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Investigation of a Pelvic Bone Shape Model in Support of Bone Classification for Synthetic CT Generation

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L Liu

L Liu*, Y Cao , J Fessler , J Balter , Univ Michigan, Ann Arbor, MI


SU-F-303-14 (Sunday, July 12, 2015) 4:00 PM - 6:00 PM Room: 303

Purpose: Most synthetic CT methods require user intervention to aid in bone localization in the pelvis. This study investigates an automated method for identifying bone regions to avoid confounding their classification with that of transient air locations in the pelvis.

Methods:The space that encapsulated the pelvic bones and excluded air was modeled as a combination of eigenmodes of a shape atlas. Under IRB-approval, CT data from 20 patients (8 with matching MRI image volumes) were investigated. The atlas was derived from intensity-based deformable alignment of the pelvic CT image volumes. Eigenvectors were calculated via Principle Component Analysis (PCA) of the B-spline coefficients that optimally aligned a randomly selected member of the population to all other members. Eigenmodes of this atlas model were then fit to candidate MR image volumes via a cost function that minimized the mean square error between the deformed atlas MRI and the target MRI image volumes. Using these eigenmodes permitted an efficient search through a very small number of parameters to estimate pelvic shape. The accuracy of pelvic bone identification was tested in the patient population using a leave-one-out cross validation test.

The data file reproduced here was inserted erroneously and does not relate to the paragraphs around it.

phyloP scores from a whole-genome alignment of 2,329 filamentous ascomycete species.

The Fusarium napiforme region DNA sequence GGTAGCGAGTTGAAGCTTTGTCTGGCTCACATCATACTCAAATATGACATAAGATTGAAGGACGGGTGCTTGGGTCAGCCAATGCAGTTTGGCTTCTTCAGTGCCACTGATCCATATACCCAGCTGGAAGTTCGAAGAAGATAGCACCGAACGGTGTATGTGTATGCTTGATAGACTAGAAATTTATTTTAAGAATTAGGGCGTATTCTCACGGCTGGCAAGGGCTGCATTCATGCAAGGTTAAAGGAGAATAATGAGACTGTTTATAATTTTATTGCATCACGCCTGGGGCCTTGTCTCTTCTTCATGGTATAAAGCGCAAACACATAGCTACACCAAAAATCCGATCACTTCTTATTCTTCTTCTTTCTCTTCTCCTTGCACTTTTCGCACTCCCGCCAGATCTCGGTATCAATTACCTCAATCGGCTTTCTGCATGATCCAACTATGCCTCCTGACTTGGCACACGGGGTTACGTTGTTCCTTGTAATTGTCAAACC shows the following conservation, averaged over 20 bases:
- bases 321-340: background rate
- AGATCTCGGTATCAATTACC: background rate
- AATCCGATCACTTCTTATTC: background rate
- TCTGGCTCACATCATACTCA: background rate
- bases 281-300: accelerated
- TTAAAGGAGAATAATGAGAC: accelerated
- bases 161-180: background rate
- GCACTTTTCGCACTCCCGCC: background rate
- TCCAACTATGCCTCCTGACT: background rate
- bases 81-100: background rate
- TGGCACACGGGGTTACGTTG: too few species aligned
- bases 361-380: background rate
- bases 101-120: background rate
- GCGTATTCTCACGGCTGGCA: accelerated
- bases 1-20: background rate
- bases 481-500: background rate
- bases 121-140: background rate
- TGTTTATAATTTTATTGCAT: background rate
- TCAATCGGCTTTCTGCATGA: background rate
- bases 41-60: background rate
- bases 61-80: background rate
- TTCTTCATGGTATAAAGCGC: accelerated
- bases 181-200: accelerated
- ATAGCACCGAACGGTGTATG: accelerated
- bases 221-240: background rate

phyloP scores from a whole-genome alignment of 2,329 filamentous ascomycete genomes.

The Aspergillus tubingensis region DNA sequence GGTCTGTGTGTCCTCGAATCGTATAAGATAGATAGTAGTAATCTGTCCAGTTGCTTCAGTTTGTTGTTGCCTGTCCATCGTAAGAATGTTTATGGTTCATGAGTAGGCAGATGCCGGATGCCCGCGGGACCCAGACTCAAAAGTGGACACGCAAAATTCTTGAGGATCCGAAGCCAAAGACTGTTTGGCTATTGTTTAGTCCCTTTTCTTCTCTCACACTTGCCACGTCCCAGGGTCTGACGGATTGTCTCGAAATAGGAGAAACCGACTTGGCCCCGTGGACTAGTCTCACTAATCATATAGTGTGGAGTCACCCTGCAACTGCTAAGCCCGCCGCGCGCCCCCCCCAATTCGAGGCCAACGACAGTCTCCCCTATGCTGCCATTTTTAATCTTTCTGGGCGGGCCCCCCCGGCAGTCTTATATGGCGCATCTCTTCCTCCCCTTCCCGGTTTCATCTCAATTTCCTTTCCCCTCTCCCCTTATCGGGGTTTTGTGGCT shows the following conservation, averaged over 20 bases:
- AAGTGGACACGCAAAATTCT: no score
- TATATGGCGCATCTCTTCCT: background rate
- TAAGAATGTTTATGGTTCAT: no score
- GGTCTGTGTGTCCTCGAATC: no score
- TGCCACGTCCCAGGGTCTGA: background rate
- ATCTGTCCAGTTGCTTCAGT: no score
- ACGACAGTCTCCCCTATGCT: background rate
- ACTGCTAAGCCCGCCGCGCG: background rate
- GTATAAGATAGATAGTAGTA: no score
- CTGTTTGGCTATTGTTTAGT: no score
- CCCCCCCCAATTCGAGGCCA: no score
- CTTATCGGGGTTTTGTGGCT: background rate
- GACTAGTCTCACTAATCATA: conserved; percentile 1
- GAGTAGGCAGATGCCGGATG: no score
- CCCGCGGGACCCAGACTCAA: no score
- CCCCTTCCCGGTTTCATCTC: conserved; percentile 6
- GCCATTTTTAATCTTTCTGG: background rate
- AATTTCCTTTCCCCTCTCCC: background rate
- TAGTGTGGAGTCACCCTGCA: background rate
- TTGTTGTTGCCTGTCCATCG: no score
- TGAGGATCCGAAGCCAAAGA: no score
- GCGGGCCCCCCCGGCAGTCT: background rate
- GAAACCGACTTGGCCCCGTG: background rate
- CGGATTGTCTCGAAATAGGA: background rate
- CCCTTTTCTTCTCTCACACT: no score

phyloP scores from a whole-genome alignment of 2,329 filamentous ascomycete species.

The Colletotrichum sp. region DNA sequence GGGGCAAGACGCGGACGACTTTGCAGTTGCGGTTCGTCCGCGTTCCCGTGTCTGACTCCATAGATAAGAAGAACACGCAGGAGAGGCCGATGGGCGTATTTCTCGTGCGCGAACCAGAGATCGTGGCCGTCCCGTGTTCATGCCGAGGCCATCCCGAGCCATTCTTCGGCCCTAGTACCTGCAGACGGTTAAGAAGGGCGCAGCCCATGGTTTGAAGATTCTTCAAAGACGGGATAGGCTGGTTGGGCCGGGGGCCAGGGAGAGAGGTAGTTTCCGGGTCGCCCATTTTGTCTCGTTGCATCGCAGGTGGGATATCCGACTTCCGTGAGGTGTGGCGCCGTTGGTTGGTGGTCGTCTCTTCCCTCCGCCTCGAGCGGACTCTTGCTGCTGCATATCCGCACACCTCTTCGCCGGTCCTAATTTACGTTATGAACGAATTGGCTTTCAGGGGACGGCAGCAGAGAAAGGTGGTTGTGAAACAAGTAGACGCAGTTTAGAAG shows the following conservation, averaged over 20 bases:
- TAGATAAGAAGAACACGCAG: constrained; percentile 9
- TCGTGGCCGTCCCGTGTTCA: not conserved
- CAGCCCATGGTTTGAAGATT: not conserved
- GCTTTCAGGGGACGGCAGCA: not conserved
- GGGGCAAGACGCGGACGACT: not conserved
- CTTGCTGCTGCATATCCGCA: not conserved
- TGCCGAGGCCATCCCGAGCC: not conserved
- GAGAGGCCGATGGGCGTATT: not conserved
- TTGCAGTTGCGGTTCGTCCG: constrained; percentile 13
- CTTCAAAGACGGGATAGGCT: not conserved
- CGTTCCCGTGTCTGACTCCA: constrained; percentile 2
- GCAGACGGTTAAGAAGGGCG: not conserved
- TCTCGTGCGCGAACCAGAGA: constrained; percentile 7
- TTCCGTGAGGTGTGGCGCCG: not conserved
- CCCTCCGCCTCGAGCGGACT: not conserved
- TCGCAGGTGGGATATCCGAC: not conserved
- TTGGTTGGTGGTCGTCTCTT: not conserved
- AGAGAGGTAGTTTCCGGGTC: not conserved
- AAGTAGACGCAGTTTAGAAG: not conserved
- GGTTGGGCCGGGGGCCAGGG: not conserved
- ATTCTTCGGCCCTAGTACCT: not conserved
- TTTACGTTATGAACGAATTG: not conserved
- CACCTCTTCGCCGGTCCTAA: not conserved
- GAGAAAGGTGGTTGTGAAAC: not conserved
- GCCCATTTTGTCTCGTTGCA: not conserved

Results:Using the first eigenmode only, the percentage of correctly identified bone voxels is 84% with an average computational time of 69 seconds, as compared to 86% when fitting the model to the source CT images by maximizing the percentage of identified bone voxels. Including the second and third eigenmodes to the model results in an improvement that is less than 2%. Dilating the bone-containing space by 5mm improves the overlap with true bone to 96%, while the percentage of air voxels mislabeled as bone remains below 0.6%.

Conclusion:Our result suggests using one leading eigenmode of pelvic bone shape variation achieves a sufficiently accurate model to support atlas-based synthetic CT generation in the pelvis.

Funding Support, Disclosures, and Conflict of Interest: This work was supported by NIH R01 EB016079

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